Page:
- Why People With Disabilities Want Bans On Plastic Straws To Be More Flexible by Maria Godoy, NPR
There are so many reasons why reusable, biodegradable, or paper straws don’t work for some people. Some biodegradable or paper straws may be made with things that people are allergic to (like hay, corn, or dye). Reusable straws made from metal or glass may not work because they can’t be bent, an important function of straws for some people. Plus, reusable straws need to be regularly cleaned to avoid build-up or mold but for folks with mobility impairments, cleaning them might be incredibly difficult and thus, make an independent life more unattainable.
“Individuals Are The Problem” Won’t Fix The Climate. Systemic Change Will.
Zero waste is a great way for individual people to change their behavior and habits but there also needs to be systemic, widespread change in order for the fight against climate change to actually mean anything. First, widespread change to lift people out of poverty can make living a zero waste and more sustainable lifestyle more attainable.
Second, it’s also important to keep in mind that corporations and billionaires are the largest polluters in the world and tend to hoard resources, making life infinitely more difficult for those in poverty and for the planet. Billionaires, as individuals, have a massive carbon footprint, especially compared to the average person. According to an article from EcoWatch, billionaires have a carbon footprint that is thousands of times higher than the average American.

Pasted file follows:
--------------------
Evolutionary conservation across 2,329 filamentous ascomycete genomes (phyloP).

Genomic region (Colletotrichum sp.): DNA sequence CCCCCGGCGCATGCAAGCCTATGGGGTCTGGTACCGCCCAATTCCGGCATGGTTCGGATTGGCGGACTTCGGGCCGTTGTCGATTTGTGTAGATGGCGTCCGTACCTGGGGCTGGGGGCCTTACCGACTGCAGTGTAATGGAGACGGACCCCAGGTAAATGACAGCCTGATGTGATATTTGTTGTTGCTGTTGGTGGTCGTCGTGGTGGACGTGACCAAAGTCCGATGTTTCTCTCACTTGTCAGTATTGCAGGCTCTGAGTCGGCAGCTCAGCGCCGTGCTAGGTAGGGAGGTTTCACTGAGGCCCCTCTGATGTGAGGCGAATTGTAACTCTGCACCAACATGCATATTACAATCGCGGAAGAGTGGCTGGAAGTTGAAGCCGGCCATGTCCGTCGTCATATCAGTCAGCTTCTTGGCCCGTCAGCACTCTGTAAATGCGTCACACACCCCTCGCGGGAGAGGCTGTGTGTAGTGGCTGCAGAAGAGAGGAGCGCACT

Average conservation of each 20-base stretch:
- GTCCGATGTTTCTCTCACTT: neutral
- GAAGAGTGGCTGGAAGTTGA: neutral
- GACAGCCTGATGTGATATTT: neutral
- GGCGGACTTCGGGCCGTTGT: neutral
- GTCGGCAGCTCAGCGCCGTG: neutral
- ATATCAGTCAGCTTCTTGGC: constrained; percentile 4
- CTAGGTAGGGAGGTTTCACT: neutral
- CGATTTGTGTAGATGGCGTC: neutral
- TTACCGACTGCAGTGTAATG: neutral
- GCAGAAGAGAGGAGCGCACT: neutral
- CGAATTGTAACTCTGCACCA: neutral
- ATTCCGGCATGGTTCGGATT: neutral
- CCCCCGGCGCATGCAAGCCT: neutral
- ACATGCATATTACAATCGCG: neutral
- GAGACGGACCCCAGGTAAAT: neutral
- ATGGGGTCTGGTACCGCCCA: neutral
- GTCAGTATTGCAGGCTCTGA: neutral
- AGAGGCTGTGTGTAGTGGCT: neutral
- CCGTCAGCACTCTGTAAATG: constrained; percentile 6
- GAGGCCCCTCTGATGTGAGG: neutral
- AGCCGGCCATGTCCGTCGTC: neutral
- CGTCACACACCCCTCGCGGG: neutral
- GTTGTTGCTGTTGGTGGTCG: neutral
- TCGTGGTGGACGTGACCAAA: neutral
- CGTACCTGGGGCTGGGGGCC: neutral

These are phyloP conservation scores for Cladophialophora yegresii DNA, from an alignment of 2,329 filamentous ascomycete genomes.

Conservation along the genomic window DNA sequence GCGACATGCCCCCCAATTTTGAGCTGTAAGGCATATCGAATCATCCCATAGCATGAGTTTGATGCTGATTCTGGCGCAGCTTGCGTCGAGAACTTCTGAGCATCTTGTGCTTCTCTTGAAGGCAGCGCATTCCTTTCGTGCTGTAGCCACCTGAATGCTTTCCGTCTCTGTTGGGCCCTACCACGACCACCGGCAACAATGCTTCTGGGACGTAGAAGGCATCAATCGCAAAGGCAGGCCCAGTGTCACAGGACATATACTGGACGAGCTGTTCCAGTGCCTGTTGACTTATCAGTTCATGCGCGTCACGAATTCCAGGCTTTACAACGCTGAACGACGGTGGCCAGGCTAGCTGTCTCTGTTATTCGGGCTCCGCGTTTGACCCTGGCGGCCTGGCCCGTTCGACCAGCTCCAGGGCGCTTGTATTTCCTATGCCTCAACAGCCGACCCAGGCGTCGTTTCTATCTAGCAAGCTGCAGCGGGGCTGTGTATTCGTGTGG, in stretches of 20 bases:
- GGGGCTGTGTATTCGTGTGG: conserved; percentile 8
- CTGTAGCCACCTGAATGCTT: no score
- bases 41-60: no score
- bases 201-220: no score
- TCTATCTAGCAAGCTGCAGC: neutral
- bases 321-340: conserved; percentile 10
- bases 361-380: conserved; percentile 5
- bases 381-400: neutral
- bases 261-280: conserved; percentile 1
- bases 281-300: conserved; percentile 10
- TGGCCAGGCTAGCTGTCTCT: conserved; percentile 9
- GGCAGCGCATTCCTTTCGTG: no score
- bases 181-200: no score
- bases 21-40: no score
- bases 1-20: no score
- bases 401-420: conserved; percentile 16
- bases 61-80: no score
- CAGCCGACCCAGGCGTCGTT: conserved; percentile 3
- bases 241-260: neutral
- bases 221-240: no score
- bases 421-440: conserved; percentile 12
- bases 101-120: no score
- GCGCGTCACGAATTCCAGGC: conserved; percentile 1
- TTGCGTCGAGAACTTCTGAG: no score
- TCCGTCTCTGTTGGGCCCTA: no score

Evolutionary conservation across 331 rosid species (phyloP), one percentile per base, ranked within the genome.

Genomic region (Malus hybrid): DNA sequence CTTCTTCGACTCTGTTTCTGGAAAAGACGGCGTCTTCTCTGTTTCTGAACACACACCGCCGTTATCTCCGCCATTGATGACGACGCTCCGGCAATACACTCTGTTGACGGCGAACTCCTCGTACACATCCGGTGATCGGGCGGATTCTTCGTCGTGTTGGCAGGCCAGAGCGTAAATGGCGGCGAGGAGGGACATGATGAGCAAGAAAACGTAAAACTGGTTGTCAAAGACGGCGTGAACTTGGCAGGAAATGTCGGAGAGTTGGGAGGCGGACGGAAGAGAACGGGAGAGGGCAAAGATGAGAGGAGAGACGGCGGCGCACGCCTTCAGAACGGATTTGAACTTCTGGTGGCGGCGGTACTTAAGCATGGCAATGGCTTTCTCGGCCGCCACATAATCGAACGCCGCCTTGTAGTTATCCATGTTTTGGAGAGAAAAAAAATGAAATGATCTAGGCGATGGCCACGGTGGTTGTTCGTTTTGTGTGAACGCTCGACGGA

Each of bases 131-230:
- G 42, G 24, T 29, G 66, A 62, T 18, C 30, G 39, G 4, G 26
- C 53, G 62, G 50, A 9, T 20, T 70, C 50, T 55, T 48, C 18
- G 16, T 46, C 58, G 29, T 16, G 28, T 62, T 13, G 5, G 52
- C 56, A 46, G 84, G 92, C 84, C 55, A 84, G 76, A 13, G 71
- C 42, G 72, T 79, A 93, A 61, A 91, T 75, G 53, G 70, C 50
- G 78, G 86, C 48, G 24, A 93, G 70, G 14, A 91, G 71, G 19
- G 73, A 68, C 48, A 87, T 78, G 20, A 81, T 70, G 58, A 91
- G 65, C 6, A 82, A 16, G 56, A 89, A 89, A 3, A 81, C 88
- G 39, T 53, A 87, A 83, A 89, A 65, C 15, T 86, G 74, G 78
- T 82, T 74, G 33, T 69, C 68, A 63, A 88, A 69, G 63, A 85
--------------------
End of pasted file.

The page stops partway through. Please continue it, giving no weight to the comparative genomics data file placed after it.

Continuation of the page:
- Fossil Fuels’ ‘Net-Zero’ Carbon Emissions Scam Is Something Humanity Doesn’t Have Time For by Patti Lynn, Standford’s Millennium Alliance for Humanity and the Biosphere
And it’s not just individuals with massive amounts of wealth. Companies also contribute a significant amount to greenhouse gas emissions. According to The Guardian, there are 20 fossil fuel companies that are directly linked to a third of all current greenhouse gases in the modern era (35% according to Richard Heede at the Climate Accountability Institute). Some companies on this list probably won’t surprise you. For example, Chevron, Exxon, BP, and Shell are behind 10% of the world’s carbon emissions in the last 56 years. A 2015 investigation even found that Exxon knew about climate change as early as 1977 and spent more than $30 million on climate change denial think tanks over the decades.
Ultimately, living a zero-waste lifestyle is an aspirational lifestyle that can help reduce the waste the average person contributes and can get people thinking about the ways in which our society is heavily reliant on waste and convivence.
Should we try to consume and throw out less? Absolutely. But there are a plethora of overlapping factors that make a completely zero-waste life difficult or nearly impossible for some people. So instead of judgment, we (the collective we) should be working towards a more just and equitable society that supports all sorts of people. Systemic change and the end of wealth/resource hoarding will also make a significant difference in the fight against the climate crisis.
Have you ever tried going zero waste? What has your experience been like?